The Daily PPILL
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The Daily PPILL

Search engine making you dumb? — The Daily PPILL #84

Search engine making you dumb? — The Daily PPILL #84

Since the appearance of the search engine a great deal has changed about how we do things.

I can still remember when memorizing something at hearth, was not just something for convenience, to have the most frequently needed information “in the cache”, and available immediately, but it was actually a necessity. For technical stuff, for example, we used to bookmark certain pages of our textbooks so we could use them as a reference. This way, we had two layers, the things we knew from hearth, and the things we knew were to look up immediately.

As the Internet became more accessible from everywhere, more and more information has been digitized, and search engines became better; the need for memorizing has more or less -with the exception of game show contestants- effectively vanished. In the last few years, it has gone a few steps further with improved experience from voice-assisted digital assistants like Siri and Alexa, where now, we can just ask a question out to the ether and get the answer within seconds.

I noticed I have started forgetting some factual data, and relying more and more on search. But there is another consequence for this. We are effectively outsourcing our global knowledge to search, in a collective big digital brain, and this may have huge consequences.

This is a journey that began many years ago, in an effort of passing information from generation to generation. Evolution first selected the “replicator” as a way of passing on physical features that are better for survival, to the next generation. Then intelligent life prevailed as we were able to figure out our everyday problems.

But every generation had to figure things out on their own, until we found a way to teach our children the best place to forage, the location of the watering hole, and the best hunting technique. This kept being a perennial “telephone game”, and was very prone to error. So we started coming up with ways to preserve certain thoughts in more permanent ways, like for example folk songs and stories. The “meme” (in contrast with “gene”), was born.

acquired characteristics are not inherited. No matter how much knowledge and wisdom you acquire during your life, not one jot will be passed on to your children by genetic means. Each new generation starts from scratch.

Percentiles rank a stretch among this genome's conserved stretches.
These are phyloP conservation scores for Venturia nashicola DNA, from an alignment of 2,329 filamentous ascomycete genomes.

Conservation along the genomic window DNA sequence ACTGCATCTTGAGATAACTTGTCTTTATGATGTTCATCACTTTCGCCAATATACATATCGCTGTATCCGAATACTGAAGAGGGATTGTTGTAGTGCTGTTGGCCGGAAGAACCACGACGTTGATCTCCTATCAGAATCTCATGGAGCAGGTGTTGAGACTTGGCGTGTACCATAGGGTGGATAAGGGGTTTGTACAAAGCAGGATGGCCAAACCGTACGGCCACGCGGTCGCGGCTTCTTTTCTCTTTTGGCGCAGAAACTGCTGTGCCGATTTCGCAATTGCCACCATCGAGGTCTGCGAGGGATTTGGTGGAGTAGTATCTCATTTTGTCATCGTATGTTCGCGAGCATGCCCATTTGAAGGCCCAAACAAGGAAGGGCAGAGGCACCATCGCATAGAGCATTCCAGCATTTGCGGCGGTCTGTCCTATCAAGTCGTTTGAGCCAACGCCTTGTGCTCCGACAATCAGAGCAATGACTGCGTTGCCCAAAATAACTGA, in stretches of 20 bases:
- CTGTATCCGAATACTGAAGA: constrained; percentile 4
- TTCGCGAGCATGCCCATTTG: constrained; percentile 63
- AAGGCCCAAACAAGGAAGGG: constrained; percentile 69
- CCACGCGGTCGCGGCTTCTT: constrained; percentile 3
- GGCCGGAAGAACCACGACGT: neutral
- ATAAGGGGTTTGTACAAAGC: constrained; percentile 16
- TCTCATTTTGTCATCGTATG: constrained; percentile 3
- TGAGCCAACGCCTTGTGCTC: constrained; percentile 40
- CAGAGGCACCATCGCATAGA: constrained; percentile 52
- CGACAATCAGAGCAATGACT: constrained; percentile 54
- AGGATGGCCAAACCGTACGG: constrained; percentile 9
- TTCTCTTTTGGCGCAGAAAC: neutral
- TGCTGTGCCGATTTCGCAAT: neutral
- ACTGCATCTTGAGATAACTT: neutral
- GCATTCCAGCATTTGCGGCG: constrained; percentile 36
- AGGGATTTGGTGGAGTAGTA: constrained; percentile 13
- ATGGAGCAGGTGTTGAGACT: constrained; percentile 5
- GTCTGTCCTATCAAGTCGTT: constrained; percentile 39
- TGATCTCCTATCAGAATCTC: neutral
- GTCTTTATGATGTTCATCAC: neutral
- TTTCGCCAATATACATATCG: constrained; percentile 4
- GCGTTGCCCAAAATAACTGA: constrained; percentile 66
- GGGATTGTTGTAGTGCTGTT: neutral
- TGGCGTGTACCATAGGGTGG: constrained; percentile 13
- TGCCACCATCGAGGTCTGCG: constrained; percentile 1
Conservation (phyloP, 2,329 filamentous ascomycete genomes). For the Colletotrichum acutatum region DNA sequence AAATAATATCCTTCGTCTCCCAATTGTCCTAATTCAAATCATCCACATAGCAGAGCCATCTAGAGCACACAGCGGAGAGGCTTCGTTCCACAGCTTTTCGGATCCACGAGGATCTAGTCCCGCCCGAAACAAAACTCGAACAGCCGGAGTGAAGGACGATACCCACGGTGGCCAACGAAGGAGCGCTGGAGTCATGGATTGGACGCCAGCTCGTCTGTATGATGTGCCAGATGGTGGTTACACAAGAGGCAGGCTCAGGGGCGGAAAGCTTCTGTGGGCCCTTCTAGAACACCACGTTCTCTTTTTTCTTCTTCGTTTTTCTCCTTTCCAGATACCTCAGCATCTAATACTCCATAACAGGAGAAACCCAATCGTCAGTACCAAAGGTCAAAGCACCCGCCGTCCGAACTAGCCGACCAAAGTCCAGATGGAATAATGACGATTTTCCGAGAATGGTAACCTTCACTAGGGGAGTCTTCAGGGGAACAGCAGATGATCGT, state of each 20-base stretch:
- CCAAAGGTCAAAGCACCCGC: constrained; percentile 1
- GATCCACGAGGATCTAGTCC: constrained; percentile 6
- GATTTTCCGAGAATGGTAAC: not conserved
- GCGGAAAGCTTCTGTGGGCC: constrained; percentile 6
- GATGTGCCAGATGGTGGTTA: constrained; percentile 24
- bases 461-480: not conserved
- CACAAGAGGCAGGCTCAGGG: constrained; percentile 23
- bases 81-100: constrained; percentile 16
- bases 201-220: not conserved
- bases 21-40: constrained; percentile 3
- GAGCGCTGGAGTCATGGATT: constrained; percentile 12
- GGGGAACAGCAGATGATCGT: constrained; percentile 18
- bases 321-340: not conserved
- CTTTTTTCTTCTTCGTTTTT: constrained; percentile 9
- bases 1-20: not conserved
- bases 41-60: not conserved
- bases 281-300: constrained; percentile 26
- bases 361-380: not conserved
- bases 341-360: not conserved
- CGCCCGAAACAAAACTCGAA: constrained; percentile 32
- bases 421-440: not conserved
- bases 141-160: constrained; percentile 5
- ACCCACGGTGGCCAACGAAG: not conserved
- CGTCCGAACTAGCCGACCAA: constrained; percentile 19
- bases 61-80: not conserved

Richard Dawkins, The Selfish Gene

When Gutenberg invented moveable type, we took this one step further, making it possible to outsource the continuity of ideas, to books. A whole generation could be skipped, and the book would still contain the same idea, verbatim, as the author intended. We even became able to transmit ideas over a distance, between two humans who would never meet in person ever, just by shipping a book.

Today, with the outsourcing to search, we are taking yet another step in evolution. Search is not just a better book. All the human knowledge, all the books in the world are not that much useful unless you read through them, or you go through a traditional education process. Every generation starts from zero, and they have to learn everything.

But with search, is different. Search, given that we have basic skills to know how to use the information we tap into, gives us knowledge that is immediately -not just available- but also actionable. For certain things, no longer has every generation have to start from zero. Think about it, a 12-year old can google exactly the same information than you. Many of us don’t even make an effort in memorizing certain addresses, we just rely on our GPS. In this sense, a visitor knows exactly how to get to a certain place, as a local.

These capabilities will continue to evolve, as we incorporate more Augmented Reality technologies that feed us with relevant information in-context and effortlessly. And this progress, will continue to improve and evolve at the speed of Moore’s Law.

I argue that this is truly a giant leap in our evolution, we are just not aware of how impactful all this will be. You can stop memorizing now.

As published on The ChannelMeister



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